An analysis was performed of malignant and host cells found in peritoneal fluids obtained during intraperitoneal chemotherapy and immunotherapy in patients with ovarian cancer. The concentration of malignant cells and the surgically documented response to the intraperitoneal treatment were correlated. Twenty-three patients were treated with intraperitoneal cisplatin or alpha-2 interferon (rIFN-alpha 2) after persistent carcinoma was documented at second-look laparotomy. Six patients (26%) had a complete response to therapy, and all of these patients had a malignant cell concentration of less than 10(2)cells/cm2/dL. No responses were seen in patients whose initial malignant cell concentration was greater than 10(3)cells/cm2/dL. Among patients treated with intraperitoneal alpha-interferon, five of 11 whose initial concentration of malignant cells was less than 10(2) cells/cm2/dL responded to therapy, whereas none of the patients whose malignant cell concentration was 10(2) cells/cm2/dL or greater responded. In patients treated with intraperitoneal cisplatin, the initial concentration of malignant cells associated with any surgically documented response was less than 10(3)cells/cm2/dL. A host mesothelial reaction was prominent after intraperitoneal alpha-interferon, but not observed in women treated with intraperitoneal cis-platin. The fluctuating pattern of peritoneal white blood cells documented during therapy did not correlate with response. THe evaluation of peritoneal cytology specimens during intraperitoneal chemotherapy should include a quantitative assessment of malignant cells and reactive mesothelial cells in order to reflect more accurately the histologically documented findings. Initial quantitative cytology appears to correlate with the likelihood of a surgically documented response to intraperitoneal therapy.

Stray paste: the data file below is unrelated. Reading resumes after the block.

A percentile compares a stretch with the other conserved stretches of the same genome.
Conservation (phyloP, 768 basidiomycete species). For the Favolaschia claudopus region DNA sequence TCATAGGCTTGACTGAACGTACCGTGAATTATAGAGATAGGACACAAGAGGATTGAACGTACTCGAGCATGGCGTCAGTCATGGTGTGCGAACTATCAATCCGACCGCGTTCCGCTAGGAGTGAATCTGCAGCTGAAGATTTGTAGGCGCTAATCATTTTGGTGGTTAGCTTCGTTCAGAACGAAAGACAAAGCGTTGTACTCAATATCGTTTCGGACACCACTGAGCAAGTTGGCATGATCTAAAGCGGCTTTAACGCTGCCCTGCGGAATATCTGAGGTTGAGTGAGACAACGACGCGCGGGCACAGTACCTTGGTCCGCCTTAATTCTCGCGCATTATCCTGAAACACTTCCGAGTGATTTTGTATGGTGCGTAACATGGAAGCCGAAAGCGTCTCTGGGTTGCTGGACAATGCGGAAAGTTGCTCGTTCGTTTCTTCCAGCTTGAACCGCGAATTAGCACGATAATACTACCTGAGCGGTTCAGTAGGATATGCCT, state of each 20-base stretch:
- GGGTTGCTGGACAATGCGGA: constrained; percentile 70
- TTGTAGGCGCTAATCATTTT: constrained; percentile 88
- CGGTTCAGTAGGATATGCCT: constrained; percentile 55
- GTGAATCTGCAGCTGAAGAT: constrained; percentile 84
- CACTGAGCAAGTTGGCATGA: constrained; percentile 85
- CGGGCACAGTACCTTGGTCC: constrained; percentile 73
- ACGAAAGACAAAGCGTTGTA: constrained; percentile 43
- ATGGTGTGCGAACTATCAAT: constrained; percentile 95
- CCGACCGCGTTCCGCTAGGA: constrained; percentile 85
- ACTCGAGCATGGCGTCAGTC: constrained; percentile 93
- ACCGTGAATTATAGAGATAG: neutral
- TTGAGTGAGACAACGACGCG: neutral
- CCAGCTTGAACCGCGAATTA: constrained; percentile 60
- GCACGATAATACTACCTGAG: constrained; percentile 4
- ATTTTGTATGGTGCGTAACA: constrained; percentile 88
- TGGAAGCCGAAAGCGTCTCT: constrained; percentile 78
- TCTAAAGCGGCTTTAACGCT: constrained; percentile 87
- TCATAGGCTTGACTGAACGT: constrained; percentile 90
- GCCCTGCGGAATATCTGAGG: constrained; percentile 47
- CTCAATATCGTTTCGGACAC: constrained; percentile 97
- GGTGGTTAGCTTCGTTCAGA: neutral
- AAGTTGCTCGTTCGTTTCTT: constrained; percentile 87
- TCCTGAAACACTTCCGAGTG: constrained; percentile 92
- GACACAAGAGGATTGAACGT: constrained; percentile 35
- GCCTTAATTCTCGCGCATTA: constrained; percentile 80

View details for Web of Science ID A1988Q648700020
View details for PubMedID 3173930